British singer Tom Robinson rose to fame in the late 70’s, in part as a result of his song (Sing If You’re) Glad to be Gay. With a title as assertive and unambiguous as that, it was little surprise that both he and his song were embraced by gays and lesbians everywhere.
And Robinson himself was also outspoken about his sexuality and sexual politics. In 1979, for example, he performed Glad to be Gay at The Secret Policeman’s Ball – the annual Amnesty International Benefit in London (below). At that time, Amnesty didn’t take on the cases of people persecuted because of their sexual orientation. So Robinson added a new verse, referring to the case of a British gay man who had been sentenced to two years imprisonment for having sex with his 18-year old partner.
For many people – myself included – he was the inspiration to come out. Indeed, for me he was quite the hero; at one point I was so obsessed with him some of my friends actually started calling me ‘Tom’ (jokingly, I hasten to add) or asking me what Tom would think about a particular issue!
But sexual politics wasn’t his only interest area; he was also involved in – and wrote songs about – other issues such as anti-racism, anti-war and human rights. For example, War Baby was a song that achieved much greater chart success than Glad to be Gay (possibly due to the fact that the latter had been banned by the BBC). Nonetheless, he remained firmly fixed in the public eye as a gay icon.
So when it emerged that, some time in the early 80’s, he had met and subsequently married a woman the shock waves began to roll out.
In many ways the reactions were predictable. Some people in the gay community felt betrayed (Robinson was booed when he appeared at London Pride in 1987, for example). In their eyes he’d signed up for the other team.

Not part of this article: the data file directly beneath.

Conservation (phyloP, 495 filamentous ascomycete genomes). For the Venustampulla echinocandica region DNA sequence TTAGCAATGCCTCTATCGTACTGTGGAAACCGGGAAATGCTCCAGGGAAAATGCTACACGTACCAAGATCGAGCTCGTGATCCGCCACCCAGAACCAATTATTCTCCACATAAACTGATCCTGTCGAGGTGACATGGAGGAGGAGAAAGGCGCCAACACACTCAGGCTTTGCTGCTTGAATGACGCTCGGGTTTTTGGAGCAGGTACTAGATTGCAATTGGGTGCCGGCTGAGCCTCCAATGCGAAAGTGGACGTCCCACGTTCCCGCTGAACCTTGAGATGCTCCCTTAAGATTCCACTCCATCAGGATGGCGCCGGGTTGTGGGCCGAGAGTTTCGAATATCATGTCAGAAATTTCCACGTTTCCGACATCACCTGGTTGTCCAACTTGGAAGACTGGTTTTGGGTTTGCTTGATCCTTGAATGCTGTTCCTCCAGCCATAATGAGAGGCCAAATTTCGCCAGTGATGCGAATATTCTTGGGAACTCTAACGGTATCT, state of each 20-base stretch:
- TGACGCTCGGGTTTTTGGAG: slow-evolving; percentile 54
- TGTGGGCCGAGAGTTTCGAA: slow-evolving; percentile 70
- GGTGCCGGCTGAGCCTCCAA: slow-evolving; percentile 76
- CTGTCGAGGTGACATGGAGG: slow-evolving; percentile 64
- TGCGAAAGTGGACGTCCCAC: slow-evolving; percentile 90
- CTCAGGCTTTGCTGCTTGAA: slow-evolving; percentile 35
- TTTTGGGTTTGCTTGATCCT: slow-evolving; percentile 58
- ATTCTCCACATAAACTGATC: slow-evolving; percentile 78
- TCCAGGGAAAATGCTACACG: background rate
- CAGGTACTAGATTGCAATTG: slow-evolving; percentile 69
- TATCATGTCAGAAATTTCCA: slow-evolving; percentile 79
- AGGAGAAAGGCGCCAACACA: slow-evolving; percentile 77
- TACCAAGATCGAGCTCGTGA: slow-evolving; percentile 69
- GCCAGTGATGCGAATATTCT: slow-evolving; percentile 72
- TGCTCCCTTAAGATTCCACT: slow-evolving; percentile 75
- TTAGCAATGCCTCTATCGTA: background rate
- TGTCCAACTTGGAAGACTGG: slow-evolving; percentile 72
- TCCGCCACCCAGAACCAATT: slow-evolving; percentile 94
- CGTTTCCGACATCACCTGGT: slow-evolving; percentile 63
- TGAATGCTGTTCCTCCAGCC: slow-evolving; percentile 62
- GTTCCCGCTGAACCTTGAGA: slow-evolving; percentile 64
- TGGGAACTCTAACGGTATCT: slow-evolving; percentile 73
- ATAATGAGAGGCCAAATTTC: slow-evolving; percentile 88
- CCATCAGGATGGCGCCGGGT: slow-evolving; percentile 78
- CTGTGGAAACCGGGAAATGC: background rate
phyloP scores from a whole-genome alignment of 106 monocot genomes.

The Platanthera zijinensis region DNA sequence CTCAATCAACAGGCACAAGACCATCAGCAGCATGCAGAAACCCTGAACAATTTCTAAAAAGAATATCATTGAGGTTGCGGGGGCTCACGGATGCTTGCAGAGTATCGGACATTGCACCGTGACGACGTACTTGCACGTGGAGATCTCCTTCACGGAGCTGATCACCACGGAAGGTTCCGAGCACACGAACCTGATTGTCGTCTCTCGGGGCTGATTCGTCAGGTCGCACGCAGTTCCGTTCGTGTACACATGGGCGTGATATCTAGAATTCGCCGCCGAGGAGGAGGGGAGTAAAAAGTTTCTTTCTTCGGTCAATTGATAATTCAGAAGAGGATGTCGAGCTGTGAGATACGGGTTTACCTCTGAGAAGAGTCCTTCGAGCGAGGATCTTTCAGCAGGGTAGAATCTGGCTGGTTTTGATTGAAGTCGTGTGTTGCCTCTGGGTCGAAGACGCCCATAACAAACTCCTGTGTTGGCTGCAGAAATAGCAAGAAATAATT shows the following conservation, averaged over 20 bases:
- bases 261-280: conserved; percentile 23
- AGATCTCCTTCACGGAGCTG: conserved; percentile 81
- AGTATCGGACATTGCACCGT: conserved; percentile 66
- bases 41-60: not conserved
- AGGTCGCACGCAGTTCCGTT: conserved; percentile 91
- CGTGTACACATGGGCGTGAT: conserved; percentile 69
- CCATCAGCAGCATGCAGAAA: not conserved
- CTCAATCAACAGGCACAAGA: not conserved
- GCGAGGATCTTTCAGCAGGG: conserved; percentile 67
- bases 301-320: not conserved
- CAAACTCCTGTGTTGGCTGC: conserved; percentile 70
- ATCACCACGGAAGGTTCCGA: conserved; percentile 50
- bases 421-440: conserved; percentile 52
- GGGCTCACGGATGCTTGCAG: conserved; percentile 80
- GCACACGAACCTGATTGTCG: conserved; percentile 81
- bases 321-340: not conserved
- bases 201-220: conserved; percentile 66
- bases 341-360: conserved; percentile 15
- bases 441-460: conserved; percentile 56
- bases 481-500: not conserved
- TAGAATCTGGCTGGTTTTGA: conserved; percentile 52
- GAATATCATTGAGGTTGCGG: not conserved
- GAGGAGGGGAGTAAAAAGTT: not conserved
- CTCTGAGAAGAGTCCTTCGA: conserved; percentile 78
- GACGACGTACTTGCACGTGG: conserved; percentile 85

It wasn’t helped by the inane crowing of a homophobic media. The Sunday People, for example, had declared, “Britain’s Number One Gay in Love with Girl Biker!”. Even The Independent had run an article headlined “Glad Not to be Gay”.
It was a case of our own insecurities being inflamed by media misreporting.
It seems that Robinson has spent the intervening period trying to put the the true picture across. He’s blogged, given interviews and even written songs to tell people that there’s more to sexuality than a simple homosexual/heterosexual divide. In 1996 he added a new verse to Glad to be Gay:
Well if gay liberation means freedom for all, a label is no liberation at all. I’m here and I’m queer and I do what I do. I’m not going to wear a straightjacket for you.
It’s interesting to note how the anger – targeted at straight society in the original – is now also being directed at some of our own community.
In one of his interviews Robinson described himself as “a gay man who happens to be in love with a woman.” In a Radio 4 programme on bisexuality he said:
I love my partner and kids more than anything in the world, but I’m still gay, glad and queer as a bottle of chips.
No one ever stopped being homosexual by sleeping with a member of the opposite sex. It’s just that the boyfriend of my dreams turned out, most inconveniently, to be a woman.
Now that our community is adopting the ever-expanding acronym of LGBTIQ (etc) perhaps this means that we’ll never again see the need for individuals to explain their sexuality.
Or perhaps Tom now needs to write Sing If You’re Glad to be LGBTIQ…